Fight diabetes with proper medications
In one “Saturday Night Live” skit, Kristin Wiig plays a woman in a Chantix commercial. As in any real drug commercial, the narrator comes on listing possible side-effects: “If you notice ... a powerful, overwhelming desire to kill the person you love most, call your doctor right away.” And, “If you notice symptoms such as rashes, fever, droopy lip, jazz hands, Robert De Niro face or Incredible Hulk strength, call the police right away.”
The list of side-effects jammed in at the end of real drug commercials often seems staggering, but a new review in the journal Diabetes, Obesity and Metabolism looked at 1.6 million people with Type 2 diabetes and found that a third of prescriptions for metformin, the first-line drug used to manage diabetes, are never filled. Researchers think the drug’s side effects, like gut problems or having to take one or more pills daily, discourages folks from taking it.
If you’re skipping your prescribed diabetes med(s) or know someone who is, work with your doc or talk to them about doing so. Find a treatment routine to stick with. There are lots of options, more every year.
Taking your prescribed diabetes medication is crucial to help prevent complications like eye, nerve, heart and kidney disease, and AMPUTATIONS! (Lifestyle upgrades also are crucial: daily exercise — 10,000 steps — and avoiding the Five Food Felons of added sugars and syrups, processed grains and sat and trans fats.)
ONLY BREASTFEEDING OR FORMULA FOR SIX MONTHS: WHY IS IT SO HARD?
Breastfeeding moms have been harassed for feeding an infant in museums, on planes or trains and in shops and restaurants. One was even arrested last year for breastfeeding in a secluded section of a Walmart in Lynchburg, Virginia.
Such disapproval of public breastfeeding makes is easy to understand why so few women continue exclusively breastfeeding an infant for the first six months as recommended by the National Institute of Child Health and Human Development. In fact, only 51 per cent of moms are breastfeeding at all by the time their baby is six months old.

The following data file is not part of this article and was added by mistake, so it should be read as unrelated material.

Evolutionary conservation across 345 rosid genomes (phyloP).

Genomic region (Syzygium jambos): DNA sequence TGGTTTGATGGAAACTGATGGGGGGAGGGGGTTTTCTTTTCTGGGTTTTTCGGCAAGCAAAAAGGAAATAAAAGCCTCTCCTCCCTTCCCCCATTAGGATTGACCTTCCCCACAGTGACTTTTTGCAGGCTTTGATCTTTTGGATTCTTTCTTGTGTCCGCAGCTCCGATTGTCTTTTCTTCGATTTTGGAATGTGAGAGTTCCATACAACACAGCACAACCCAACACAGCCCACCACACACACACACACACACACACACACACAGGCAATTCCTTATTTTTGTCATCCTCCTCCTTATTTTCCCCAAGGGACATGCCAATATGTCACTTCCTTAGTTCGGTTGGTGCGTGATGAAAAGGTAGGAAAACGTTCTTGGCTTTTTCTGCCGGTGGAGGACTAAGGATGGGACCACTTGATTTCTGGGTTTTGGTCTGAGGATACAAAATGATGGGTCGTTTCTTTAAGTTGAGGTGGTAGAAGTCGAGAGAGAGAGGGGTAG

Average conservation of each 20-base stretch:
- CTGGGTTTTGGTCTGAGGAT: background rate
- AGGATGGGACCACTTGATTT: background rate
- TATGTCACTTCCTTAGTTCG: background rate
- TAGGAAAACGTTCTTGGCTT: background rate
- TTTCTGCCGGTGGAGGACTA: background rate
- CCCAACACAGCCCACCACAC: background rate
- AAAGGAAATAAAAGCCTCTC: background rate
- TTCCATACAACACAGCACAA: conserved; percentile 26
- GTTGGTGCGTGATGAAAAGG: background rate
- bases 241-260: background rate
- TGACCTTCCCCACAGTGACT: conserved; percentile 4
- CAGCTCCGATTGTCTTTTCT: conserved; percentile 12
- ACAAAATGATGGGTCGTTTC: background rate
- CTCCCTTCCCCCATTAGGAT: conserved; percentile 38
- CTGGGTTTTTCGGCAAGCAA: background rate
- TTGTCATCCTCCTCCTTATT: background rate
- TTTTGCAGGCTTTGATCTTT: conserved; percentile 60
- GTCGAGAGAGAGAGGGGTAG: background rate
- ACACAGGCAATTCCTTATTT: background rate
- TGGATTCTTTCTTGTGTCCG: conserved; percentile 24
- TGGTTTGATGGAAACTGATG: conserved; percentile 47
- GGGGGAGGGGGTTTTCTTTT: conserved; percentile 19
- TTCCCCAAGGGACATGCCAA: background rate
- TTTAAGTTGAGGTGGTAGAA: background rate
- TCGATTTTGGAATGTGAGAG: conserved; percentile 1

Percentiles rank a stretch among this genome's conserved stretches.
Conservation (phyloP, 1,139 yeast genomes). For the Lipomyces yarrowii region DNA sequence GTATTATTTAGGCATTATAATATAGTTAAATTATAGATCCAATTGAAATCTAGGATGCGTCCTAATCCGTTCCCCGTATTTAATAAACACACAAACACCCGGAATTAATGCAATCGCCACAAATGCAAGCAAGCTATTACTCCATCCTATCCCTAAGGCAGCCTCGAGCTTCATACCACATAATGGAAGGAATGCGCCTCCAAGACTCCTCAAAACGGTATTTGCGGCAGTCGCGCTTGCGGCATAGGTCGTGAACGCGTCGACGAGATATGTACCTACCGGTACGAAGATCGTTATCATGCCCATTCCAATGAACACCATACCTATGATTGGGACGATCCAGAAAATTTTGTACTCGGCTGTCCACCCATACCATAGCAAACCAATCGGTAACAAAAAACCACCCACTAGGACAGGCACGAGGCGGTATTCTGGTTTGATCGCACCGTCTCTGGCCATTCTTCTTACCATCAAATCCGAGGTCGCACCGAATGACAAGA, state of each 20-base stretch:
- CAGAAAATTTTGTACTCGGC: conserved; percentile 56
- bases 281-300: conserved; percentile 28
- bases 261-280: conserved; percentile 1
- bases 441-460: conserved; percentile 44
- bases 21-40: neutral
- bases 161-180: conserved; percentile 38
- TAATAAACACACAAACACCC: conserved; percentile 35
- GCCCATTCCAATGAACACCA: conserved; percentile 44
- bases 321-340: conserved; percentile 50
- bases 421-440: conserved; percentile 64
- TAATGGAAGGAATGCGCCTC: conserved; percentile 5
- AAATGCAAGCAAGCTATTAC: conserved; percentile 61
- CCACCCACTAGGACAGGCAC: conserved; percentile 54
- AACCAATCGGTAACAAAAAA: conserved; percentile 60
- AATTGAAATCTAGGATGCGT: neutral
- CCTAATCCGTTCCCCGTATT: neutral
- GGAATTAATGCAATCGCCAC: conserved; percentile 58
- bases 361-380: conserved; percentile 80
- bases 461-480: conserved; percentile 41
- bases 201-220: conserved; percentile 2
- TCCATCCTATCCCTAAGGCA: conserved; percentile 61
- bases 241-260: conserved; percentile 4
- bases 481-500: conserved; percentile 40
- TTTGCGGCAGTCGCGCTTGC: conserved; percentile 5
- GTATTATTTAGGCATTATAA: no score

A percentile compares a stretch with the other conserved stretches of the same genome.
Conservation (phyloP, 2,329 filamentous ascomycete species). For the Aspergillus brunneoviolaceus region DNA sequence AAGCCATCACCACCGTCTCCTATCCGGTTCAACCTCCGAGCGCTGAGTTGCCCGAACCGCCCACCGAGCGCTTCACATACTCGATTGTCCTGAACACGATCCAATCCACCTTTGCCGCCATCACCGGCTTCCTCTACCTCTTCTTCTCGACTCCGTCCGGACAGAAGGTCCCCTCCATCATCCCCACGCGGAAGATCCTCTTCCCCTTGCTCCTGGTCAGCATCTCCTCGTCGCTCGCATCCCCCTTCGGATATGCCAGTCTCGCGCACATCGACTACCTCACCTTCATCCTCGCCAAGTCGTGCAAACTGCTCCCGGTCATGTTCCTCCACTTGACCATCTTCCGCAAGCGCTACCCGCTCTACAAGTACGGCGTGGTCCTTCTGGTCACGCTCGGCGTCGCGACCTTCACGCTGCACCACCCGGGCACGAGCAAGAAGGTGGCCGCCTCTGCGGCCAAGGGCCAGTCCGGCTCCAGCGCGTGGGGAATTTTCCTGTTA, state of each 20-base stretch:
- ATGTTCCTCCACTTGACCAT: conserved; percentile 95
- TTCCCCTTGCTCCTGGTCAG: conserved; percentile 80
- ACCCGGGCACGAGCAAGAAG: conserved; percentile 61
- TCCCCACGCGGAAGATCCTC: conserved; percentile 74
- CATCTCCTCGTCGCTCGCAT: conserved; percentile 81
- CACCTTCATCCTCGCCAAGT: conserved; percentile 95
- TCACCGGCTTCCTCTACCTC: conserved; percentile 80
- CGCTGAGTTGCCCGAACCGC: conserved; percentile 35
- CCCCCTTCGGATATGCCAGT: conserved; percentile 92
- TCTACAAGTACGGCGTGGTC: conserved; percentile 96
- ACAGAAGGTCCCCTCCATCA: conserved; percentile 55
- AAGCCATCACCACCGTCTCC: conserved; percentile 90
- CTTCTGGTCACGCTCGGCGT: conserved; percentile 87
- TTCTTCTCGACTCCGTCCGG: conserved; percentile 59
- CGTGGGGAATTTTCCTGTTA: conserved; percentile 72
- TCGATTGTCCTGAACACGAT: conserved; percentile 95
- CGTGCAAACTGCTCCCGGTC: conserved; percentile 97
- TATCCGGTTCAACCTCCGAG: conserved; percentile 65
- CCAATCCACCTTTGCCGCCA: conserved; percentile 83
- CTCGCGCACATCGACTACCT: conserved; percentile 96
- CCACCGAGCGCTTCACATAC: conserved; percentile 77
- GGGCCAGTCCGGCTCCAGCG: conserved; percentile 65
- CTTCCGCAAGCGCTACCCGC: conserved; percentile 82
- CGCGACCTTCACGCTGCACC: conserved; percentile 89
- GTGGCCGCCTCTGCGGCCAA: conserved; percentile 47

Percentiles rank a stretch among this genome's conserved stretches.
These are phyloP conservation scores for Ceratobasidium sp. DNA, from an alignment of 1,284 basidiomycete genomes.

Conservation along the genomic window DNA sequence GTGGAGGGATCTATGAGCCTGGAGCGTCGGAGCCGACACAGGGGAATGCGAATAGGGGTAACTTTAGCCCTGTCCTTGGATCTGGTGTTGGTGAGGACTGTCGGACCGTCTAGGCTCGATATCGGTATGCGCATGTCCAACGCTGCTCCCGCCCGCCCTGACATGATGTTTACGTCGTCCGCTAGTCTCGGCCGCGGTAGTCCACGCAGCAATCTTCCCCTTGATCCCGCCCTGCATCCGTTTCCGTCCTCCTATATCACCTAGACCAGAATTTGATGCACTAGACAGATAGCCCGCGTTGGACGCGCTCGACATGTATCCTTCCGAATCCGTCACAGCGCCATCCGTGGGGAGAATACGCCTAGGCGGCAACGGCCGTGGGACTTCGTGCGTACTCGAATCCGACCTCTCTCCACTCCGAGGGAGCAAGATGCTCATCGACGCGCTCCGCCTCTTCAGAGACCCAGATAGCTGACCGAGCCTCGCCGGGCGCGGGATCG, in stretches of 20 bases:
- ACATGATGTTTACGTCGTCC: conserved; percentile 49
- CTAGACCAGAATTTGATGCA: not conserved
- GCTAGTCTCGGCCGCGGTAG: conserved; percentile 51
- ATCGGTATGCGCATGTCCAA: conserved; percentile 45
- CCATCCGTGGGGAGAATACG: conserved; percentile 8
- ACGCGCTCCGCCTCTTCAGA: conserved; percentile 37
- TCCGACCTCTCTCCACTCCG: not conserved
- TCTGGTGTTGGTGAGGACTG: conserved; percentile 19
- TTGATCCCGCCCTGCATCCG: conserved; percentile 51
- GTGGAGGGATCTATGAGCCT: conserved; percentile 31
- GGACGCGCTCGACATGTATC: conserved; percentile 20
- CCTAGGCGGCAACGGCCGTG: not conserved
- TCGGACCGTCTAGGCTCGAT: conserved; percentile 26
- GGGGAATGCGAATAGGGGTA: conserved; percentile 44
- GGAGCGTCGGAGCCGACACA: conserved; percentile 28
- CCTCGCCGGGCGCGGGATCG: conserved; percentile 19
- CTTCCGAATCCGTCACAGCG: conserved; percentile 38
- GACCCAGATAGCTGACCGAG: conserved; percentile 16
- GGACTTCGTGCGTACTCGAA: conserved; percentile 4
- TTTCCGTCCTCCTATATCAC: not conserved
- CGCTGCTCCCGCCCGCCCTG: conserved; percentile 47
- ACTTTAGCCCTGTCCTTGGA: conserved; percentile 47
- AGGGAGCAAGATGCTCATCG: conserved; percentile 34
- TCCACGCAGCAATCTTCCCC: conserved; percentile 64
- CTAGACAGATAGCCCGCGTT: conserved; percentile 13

New data gathered from 2009-2014 finds that only 32.5 per cent of babies in the U.S. were introduced to complementary foods (including cow’s milk, juice, sugar water, baby food, water) at six months, when it’s recommended. Around 16 per cent got such food before four months; almost 39 per cent at four to five months.
To make it possible for you to continue feeding your baby only breastmilk or formula for the first six months:
• Develop strategies for pumping: Employers are required to provide a private, clean space to do so.
• After a few months, consider using formula to complement breast milk when heading into potentially difficult situations.
At least the Pope gets it: He just issued a statement declaring that women are welcome to breastfeed during church services in the Sistine Chapel. Hallelujah!
GO FOR THE GREENS
Between 1984 and 2010 there were four movies titled “Green”! They ranged in subject matter from a bad LSD trip and living rural (1984), to making money running a marijuana business (2010). All are rated one star.
Somehow they missed the news that the real power of green is to fuel your brain. A new study in Neurology of 960 older folks — average age 81 — found that the top 20 per cent of leafy green eaters (they ate an average of 1.3 servings daily) delayed their cognitive aging by 11 years compared with the 20 per cent of folks who had never seen a salad they liked (they ate less than a tenth of a serving of leafy greens daily).